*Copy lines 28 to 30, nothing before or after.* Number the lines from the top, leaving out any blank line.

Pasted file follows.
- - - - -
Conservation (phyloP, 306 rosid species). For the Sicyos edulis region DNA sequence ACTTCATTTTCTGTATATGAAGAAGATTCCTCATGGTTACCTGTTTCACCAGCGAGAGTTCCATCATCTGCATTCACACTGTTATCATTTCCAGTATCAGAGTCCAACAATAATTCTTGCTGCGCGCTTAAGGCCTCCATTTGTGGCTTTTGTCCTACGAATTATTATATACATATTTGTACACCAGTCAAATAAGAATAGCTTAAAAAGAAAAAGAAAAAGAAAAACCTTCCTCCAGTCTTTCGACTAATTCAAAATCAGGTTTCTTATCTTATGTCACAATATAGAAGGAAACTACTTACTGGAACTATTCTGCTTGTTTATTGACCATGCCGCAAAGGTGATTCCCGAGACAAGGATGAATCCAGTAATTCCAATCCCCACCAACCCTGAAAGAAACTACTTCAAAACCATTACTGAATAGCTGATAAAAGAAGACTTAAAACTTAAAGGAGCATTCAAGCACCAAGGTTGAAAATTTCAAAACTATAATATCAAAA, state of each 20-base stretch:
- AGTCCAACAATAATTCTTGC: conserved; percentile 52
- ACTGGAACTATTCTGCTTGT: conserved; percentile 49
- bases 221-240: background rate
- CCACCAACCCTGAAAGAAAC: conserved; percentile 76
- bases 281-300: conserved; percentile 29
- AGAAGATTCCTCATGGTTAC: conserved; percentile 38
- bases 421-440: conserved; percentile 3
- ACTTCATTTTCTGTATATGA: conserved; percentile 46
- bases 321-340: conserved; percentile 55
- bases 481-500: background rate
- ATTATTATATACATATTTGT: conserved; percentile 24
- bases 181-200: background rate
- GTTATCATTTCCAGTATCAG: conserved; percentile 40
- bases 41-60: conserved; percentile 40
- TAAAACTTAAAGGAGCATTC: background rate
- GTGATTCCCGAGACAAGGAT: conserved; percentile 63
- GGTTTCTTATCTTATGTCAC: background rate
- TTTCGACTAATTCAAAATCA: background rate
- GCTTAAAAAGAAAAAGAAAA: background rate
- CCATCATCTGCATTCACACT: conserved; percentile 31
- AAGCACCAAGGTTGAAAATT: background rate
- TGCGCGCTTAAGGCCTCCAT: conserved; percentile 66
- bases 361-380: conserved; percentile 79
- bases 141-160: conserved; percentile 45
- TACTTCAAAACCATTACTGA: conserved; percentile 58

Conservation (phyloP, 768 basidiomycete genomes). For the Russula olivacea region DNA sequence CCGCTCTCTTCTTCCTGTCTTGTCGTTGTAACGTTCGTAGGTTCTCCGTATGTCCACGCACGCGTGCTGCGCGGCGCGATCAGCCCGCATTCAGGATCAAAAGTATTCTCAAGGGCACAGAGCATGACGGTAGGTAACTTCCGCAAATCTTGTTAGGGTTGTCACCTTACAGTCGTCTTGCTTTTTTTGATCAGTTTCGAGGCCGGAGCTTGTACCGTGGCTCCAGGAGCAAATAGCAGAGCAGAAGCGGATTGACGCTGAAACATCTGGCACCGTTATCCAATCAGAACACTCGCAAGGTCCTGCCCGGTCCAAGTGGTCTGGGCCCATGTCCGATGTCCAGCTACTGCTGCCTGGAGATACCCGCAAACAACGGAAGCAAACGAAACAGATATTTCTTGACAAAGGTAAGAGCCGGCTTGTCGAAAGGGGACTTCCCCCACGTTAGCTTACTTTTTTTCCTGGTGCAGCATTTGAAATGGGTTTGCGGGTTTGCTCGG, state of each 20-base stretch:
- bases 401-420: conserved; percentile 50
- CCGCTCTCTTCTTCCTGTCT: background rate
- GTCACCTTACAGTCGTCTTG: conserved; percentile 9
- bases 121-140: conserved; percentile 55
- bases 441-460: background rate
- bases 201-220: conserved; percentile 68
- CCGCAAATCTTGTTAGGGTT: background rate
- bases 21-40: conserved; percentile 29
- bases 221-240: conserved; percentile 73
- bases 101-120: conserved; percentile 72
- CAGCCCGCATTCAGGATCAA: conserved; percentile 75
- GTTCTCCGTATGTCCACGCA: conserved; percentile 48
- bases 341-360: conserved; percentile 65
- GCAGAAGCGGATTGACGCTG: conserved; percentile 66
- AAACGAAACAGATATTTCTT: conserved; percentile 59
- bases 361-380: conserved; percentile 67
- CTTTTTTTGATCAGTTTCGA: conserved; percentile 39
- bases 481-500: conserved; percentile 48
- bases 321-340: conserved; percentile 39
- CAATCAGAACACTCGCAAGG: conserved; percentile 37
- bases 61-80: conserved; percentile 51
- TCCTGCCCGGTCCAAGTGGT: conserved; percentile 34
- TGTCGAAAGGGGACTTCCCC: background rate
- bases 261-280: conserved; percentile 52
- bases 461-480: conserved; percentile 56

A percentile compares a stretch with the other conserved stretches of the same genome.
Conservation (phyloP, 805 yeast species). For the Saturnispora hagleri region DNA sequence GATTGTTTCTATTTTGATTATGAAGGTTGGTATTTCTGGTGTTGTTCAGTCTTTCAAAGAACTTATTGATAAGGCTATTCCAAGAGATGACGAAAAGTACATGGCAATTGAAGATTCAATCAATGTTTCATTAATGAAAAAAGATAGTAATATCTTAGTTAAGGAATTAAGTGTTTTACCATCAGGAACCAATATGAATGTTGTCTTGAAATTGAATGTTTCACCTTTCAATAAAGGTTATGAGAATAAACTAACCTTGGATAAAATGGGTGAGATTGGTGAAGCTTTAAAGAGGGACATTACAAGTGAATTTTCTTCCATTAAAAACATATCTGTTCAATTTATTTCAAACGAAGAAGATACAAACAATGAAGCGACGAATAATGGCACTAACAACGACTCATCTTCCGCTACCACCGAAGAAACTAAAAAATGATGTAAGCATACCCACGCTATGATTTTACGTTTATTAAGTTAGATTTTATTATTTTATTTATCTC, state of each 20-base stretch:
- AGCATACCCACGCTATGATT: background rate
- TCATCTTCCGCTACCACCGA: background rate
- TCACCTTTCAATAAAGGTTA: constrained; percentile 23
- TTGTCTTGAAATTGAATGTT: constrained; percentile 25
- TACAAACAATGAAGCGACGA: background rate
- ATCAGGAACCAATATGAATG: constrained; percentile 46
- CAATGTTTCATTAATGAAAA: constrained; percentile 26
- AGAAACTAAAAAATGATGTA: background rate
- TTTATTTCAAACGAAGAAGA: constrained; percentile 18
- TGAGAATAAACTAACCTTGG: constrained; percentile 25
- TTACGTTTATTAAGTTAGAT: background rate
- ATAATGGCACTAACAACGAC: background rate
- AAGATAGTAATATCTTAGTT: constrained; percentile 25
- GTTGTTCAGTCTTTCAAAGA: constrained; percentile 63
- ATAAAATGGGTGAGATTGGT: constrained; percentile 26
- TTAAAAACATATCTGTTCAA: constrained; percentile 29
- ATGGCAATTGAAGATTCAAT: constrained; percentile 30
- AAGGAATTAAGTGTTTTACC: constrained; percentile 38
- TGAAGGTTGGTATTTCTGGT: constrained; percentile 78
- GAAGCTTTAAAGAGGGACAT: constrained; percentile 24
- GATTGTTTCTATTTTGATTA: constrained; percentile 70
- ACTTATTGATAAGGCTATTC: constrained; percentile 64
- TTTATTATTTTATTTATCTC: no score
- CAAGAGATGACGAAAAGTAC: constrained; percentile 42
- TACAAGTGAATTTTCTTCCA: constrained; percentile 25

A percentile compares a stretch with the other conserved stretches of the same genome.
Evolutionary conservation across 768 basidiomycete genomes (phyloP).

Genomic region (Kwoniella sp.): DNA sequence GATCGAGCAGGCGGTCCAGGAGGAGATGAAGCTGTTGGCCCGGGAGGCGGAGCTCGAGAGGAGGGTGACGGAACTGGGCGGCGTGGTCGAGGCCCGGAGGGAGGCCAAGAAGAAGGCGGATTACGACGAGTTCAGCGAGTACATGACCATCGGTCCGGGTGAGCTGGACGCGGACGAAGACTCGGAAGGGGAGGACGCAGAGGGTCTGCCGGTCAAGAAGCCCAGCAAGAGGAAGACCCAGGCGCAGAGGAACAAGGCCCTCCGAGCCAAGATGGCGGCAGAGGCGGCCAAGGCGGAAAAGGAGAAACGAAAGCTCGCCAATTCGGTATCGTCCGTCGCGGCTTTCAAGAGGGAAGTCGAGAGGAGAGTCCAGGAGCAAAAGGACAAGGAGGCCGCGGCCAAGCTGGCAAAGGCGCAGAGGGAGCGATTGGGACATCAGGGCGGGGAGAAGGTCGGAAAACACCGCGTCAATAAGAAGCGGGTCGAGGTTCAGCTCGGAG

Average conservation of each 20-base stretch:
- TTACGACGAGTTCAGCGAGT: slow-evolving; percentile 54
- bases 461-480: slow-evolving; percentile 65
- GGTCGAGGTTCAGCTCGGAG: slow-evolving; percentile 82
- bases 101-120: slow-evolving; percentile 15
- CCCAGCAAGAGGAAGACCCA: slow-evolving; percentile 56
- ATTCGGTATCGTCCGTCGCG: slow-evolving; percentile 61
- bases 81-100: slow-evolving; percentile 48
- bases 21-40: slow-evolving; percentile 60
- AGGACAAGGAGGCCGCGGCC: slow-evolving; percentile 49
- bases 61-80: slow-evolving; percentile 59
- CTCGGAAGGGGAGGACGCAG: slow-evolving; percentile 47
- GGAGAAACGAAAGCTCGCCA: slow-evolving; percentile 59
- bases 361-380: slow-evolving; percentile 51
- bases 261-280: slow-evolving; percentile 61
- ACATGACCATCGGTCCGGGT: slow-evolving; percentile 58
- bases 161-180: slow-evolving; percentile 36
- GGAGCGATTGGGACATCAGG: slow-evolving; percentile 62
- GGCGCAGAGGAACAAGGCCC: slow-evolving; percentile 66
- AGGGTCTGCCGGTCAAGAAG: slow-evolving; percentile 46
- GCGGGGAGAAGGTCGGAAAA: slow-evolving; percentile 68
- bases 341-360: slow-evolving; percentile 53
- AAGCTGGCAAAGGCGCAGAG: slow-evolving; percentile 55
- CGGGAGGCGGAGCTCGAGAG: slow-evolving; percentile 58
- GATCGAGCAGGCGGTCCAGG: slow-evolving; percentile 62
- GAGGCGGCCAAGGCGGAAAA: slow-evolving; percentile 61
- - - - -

- bases 401-420: conserved; percentile 50
- CCGCTCTCTTCTTCCTGTCT: background rate
- GTCACCTTACAGTCGTCTTG: conserved; percentile 9